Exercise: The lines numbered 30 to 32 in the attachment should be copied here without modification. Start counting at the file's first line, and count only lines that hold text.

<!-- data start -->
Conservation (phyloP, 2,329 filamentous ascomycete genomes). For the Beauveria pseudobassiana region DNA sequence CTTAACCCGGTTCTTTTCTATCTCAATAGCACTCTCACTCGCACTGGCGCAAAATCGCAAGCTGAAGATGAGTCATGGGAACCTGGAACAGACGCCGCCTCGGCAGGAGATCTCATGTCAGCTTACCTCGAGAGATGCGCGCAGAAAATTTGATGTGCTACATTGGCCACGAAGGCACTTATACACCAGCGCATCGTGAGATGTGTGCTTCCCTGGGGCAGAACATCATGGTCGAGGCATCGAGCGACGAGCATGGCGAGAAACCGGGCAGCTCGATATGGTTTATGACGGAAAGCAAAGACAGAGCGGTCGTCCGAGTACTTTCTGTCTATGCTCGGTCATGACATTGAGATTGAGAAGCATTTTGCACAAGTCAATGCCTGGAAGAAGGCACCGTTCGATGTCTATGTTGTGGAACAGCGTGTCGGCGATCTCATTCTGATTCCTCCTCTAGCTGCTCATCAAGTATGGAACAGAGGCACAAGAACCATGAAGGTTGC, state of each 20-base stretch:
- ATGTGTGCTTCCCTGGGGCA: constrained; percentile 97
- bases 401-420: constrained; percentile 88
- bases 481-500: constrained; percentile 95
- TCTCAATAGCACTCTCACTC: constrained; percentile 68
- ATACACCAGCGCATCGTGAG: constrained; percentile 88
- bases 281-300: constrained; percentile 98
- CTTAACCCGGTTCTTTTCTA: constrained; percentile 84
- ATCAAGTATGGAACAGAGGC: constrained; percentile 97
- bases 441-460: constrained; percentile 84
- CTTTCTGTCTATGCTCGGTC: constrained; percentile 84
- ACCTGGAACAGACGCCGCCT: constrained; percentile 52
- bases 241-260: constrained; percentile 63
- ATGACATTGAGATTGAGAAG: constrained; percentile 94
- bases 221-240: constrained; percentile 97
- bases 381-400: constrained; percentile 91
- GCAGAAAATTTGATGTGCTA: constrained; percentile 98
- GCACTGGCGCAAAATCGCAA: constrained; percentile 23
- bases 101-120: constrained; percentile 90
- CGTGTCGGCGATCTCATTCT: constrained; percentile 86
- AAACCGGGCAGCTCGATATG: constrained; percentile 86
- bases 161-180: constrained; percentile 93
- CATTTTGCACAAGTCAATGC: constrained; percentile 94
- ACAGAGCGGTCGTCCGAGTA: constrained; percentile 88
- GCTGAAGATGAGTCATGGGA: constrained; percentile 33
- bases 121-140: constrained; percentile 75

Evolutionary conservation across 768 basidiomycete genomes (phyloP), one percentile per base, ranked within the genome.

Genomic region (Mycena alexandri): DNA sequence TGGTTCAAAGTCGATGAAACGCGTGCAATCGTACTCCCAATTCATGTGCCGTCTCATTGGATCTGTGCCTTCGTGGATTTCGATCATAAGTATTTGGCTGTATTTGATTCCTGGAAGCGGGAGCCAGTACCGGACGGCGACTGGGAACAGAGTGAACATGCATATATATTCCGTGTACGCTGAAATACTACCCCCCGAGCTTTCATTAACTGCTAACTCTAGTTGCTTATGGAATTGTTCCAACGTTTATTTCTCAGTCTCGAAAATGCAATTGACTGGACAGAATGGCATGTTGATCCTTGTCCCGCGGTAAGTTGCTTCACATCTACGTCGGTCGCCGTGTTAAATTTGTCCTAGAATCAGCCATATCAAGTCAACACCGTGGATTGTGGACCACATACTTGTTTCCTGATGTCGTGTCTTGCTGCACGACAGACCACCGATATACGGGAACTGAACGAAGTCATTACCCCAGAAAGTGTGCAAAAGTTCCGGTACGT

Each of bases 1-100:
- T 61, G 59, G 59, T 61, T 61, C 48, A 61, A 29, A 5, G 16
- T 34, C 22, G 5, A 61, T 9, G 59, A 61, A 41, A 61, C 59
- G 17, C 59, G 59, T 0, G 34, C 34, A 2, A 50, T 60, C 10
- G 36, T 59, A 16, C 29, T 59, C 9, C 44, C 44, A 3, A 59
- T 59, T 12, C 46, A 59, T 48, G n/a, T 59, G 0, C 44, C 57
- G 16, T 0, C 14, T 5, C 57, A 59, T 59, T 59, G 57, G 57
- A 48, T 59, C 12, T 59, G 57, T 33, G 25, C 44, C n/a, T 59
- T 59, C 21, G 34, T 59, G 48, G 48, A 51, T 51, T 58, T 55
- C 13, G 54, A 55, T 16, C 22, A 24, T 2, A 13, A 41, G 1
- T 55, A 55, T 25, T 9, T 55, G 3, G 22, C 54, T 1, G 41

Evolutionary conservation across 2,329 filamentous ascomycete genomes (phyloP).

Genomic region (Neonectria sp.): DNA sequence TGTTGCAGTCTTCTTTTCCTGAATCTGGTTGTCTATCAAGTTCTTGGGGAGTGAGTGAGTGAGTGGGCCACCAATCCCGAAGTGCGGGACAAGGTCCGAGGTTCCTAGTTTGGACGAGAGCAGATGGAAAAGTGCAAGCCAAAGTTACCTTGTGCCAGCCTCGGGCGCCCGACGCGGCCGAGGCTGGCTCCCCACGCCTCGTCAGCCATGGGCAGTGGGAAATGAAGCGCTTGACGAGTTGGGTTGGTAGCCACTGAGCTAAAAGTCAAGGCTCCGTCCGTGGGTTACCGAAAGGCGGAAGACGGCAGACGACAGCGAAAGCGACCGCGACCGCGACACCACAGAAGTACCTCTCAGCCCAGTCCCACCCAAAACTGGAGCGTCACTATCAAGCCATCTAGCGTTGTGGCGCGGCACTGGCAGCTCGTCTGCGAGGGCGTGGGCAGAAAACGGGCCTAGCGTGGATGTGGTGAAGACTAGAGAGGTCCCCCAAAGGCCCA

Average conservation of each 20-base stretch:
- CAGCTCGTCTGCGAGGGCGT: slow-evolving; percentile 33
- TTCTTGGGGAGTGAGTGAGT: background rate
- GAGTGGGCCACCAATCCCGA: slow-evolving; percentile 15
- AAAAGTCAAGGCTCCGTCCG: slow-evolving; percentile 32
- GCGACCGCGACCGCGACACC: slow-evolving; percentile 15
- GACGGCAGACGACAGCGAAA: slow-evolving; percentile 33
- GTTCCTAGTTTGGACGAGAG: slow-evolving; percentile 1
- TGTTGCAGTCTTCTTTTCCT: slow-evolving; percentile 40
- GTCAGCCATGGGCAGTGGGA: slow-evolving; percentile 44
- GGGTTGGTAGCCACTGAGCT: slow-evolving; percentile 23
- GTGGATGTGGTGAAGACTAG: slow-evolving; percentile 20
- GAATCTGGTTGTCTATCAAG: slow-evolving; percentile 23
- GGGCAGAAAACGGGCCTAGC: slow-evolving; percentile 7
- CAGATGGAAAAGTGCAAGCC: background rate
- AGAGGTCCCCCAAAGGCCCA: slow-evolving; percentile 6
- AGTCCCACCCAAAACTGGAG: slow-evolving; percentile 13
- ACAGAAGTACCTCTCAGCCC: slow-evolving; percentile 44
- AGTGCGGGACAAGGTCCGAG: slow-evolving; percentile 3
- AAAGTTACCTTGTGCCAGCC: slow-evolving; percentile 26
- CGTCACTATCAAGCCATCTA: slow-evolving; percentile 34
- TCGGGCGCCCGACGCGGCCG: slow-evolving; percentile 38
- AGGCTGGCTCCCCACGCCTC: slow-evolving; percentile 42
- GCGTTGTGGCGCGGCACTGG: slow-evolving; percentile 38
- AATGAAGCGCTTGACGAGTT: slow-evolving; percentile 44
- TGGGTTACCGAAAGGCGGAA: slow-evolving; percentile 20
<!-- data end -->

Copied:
- T 61, G 59, G 59, T 61, T 61, C 48, A 61, A 29, A 5, G 16
- T 34, C 22, G 5, A 61, T 9, G 59, A 61, A 41, A 61, C 59
- G 17, C 59, G 59, T 0, G 34, C 34, A 2, A 50, T 60, C 10